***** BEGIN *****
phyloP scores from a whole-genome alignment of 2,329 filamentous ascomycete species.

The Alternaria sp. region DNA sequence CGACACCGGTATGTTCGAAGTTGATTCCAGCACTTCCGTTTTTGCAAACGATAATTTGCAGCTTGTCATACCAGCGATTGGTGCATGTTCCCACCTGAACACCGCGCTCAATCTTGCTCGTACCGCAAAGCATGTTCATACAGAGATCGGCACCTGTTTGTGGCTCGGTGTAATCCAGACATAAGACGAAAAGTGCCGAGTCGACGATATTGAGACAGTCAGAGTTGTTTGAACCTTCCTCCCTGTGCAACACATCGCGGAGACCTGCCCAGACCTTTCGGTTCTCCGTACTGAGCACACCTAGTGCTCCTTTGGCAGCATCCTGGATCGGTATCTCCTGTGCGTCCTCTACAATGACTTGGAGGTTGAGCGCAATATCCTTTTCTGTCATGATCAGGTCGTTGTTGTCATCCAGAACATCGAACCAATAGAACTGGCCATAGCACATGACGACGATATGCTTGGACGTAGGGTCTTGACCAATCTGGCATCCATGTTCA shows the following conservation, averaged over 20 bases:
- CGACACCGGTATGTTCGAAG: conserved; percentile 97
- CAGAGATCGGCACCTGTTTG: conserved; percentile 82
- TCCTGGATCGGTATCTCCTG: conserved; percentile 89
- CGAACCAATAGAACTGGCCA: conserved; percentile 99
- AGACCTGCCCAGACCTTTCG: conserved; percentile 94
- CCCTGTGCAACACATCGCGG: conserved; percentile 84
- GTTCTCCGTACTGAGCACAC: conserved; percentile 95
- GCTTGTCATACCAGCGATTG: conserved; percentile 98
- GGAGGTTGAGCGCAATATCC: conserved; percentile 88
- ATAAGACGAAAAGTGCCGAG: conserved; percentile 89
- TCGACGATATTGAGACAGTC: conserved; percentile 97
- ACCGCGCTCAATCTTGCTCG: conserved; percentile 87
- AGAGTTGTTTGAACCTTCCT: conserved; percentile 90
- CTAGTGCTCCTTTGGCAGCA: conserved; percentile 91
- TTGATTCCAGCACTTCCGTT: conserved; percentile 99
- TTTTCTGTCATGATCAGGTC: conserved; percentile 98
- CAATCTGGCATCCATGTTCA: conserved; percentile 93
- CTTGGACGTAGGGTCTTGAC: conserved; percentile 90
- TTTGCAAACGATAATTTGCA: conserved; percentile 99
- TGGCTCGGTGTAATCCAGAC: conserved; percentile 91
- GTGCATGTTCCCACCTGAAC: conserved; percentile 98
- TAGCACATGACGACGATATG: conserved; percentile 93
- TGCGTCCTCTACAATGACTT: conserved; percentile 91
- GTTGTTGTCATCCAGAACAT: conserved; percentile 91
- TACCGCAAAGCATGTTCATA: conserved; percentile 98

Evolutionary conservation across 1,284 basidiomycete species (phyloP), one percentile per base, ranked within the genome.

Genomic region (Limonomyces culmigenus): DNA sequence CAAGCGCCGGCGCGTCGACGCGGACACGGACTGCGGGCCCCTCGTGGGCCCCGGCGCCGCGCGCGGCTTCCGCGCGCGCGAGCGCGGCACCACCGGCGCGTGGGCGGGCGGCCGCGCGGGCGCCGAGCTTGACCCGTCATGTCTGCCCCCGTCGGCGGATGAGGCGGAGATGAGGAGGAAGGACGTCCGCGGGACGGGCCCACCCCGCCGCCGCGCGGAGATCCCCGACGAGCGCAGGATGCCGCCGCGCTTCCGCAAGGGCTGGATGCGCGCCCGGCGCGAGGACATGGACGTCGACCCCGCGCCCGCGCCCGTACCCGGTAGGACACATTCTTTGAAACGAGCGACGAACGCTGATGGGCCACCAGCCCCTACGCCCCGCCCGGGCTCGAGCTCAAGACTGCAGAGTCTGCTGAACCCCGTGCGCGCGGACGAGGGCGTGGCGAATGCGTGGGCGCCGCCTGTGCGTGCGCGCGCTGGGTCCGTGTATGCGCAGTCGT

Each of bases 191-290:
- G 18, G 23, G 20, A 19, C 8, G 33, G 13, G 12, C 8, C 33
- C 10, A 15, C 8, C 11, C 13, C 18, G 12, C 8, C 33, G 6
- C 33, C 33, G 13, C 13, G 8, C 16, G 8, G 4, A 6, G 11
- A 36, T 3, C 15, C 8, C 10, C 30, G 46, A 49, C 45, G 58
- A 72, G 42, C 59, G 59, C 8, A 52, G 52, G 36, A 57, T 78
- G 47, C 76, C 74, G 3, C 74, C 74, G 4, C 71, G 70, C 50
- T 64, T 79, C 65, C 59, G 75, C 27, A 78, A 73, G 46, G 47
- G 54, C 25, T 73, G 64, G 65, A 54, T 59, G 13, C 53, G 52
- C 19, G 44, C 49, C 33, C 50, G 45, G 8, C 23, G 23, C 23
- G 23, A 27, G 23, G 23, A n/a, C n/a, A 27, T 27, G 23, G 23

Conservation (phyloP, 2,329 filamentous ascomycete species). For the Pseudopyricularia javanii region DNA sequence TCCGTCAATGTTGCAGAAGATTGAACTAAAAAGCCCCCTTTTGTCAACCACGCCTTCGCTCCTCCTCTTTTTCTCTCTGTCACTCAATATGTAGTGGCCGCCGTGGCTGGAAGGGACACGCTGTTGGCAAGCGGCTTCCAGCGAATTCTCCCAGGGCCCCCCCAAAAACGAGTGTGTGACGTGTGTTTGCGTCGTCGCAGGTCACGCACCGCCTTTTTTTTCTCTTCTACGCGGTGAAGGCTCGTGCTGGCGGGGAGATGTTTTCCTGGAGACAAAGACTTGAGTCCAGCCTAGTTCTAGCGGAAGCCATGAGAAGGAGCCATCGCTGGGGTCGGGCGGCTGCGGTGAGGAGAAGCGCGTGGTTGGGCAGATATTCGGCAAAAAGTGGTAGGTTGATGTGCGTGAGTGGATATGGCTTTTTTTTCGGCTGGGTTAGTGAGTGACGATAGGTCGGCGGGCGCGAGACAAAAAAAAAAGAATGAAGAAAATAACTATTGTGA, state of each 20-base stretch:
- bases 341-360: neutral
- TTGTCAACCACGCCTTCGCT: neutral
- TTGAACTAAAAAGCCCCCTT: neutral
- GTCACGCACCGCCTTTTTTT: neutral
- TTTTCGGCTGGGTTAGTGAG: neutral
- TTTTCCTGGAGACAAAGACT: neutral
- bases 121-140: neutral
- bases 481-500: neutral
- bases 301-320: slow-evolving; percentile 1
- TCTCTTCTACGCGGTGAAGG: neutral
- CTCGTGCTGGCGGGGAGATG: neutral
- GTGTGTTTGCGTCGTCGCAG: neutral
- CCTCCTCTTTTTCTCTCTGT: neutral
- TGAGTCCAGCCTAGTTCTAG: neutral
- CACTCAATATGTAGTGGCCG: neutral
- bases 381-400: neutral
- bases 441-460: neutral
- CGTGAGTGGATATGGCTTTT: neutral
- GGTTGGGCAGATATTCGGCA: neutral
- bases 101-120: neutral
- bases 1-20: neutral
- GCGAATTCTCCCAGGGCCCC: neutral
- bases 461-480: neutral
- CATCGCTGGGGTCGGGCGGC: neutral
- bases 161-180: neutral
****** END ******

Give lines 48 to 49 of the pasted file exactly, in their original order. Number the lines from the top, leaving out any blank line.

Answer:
- bases 121-140: neutral
- bases 481-500: neutral